Despite growing up in poverty and having challenging personal experiences, he rose and created artwork that impacted the art world. His ability to capture complex emotions through paint was genuinely remarkable, earning him recognition from all around the globe, even today.
Henri Matisse (1869 – 1954)
Any art lover knows the name Henri Matisse. The French artist was a leading figure in the Fauvism movement, which emphasized using vibrant colors and exaggerated brushstrokes to represent scenes from nature. His most iconic pieces depict Mediterranean landscapes that are almost too beautiful.
Numerous legendary works will live on for years, such as “The Young Sailor” and “The Dance.” It is clear that few painters if any can achieve the same level of creative expression as the seminal Henri Matisse.
Pablo Picasso (1881 – 1973)
Pablo Ruiz Picasso was a genius, master artist, and one of the most renowned painters. Nowadays, plenty of collectors pay millions to own a Picasso. These include famous art collectors like Jack Nicholson, Leonardo DiCaprio, and Madonna.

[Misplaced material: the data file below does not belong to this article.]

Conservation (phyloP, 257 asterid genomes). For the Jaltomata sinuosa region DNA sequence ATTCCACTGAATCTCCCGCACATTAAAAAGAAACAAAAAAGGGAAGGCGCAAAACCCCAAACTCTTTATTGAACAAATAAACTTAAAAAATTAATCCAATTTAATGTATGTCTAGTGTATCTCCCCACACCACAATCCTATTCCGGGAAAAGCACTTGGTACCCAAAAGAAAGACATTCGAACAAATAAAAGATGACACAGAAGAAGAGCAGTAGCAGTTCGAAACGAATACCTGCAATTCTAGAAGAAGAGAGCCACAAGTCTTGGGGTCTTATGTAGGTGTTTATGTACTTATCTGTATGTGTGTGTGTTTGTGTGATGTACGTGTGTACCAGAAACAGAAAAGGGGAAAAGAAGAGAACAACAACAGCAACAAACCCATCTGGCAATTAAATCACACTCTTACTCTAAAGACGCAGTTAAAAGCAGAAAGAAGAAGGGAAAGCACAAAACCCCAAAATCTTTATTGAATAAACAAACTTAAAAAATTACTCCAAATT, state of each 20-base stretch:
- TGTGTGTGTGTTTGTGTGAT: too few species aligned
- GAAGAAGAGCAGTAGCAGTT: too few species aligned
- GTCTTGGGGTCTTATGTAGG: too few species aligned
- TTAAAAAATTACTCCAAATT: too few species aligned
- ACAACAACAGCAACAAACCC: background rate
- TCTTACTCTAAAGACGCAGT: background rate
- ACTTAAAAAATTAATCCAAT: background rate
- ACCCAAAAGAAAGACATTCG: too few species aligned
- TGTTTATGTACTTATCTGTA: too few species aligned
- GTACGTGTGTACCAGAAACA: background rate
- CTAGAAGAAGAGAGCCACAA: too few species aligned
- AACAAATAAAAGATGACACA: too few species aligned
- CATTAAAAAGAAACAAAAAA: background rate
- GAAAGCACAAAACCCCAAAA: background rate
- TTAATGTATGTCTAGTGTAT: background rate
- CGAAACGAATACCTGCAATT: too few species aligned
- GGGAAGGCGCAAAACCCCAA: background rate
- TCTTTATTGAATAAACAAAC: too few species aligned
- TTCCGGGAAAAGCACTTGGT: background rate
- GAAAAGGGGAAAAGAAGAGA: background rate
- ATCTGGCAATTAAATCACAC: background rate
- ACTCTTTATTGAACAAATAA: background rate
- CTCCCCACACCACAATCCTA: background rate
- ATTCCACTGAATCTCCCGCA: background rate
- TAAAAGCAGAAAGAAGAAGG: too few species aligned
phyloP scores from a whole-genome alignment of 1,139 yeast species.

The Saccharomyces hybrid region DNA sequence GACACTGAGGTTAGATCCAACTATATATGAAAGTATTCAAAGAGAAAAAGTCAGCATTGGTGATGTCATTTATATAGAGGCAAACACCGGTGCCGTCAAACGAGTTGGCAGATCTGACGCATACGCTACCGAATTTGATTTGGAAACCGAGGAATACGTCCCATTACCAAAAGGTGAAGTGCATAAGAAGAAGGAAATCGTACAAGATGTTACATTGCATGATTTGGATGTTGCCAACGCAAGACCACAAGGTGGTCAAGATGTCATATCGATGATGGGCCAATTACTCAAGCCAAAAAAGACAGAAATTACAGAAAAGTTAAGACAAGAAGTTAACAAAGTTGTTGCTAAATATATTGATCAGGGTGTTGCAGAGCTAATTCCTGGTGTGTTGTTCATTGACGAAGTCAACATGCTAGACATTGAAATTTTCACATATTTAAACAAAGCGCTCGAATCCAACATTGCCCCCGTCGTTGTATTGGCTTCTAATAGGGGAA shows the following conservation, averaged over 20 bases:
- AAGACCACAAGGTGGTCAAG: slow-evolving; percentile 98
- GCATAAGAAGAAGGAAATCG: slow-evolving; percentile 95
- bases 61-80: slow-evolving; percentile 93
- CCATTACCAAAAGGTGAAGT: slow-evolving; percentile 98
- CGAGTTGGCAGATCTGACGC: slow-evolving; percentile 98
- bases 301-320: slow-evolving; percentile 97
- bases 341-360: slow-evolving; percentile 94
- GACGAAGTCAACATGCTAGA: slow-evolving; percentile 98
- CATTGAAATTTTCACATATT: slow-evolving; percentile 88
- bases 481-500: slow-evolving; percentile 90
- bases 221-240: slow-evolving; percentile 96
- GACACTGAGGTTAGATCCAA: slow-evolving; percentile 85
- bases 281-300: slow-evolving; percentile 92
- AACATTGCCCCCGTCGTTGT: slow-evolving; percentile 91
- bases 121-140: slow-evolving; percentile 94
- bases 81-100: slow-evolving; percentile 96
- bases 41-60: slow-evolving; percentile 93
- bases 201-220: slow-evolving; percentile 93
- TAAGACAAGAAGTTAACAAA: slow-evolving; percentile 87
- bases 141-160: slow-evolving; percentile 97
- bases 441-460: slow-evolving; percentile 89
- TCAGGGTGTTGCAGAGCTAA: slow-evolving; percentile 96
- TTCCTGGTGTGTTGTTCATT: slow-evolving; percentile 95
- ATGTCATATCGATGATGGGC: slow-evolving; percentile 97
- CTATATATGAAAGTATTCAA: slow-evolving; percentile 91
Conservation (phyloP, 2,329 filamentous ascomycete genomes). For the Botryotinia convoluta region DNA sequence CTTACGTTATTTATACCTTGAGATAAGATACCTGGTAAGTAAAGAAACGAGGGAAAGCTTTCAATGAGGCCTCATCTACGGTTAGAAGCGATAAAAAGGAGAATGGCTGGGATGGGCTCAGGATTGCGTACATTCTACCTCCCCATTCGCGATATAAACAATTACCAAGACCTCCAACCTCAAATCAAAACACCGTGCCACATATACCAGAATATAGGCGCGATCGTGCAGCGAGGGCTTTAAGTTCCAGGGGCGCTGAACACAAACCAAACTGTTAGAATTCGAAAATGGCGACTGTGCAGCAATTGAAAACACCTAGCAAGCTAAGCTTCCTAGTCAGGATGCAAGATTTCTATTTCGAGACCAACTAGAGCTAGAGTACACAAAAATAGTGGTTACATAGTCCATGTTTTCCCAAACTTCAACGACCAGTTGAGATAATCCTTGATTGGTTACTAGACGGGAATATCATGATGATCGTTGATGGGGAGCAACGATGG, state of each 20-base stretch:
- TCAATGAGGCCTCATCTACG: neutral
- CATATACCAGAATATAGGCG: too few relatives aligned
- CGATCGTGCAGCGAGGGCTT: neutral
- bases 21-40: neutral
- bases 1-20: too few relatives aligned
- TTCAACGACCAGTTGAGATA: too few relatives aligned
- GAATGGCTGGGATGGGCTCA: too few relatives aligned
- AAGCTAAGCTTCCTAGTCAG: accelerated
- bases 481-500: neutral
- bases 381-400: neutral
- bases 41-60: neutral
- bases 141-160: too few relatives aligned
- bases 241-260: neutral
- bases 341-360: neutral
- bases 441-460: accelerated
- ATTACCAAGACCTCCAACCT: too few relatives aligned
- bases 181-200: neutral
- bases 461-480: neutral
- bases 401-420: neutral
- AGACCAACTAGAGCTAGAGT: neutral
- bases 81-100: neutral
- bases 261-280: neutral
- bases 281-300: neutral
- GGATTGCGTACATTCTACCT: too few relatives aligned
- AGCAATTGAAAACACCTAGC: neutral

His artistic career spanned over seven decades, and he produced over 20,000 pieces, ranging from plasters and ceramics to paintings and sculptures.
He is famously known for pioneering the Cubist movement with his groundbreaking works, such as “Les Demoiselles d’Avignon” and “Guernica.”
Georgia O’Keeffe (1887 – 1986)
A significant figure of American Modernism, Georgia O’Keeffe was at the forefront of abstract art in 1915, creating works that diverged from the realist trend popular among American painters.
In 1918’s “Music, Pink, and Blue,” she skillfully uses extreme cropping to render a floral subject in an abstract form resembling an archway of vibrant petals.
The title reflects her attempt to capture musical energy in the painting, an ambition heavily influenced by Russian artist Wassily Kandinsky’s belief that you can interpret music visually.
Augusta Savage (1892 – 1962)
Augusta Savage was a true inspiration and trailblazer for African American artists during the early 20th century. She taught herself art after being denied the opportunity to attend college due to the cost and racial discrimination in the 1920s.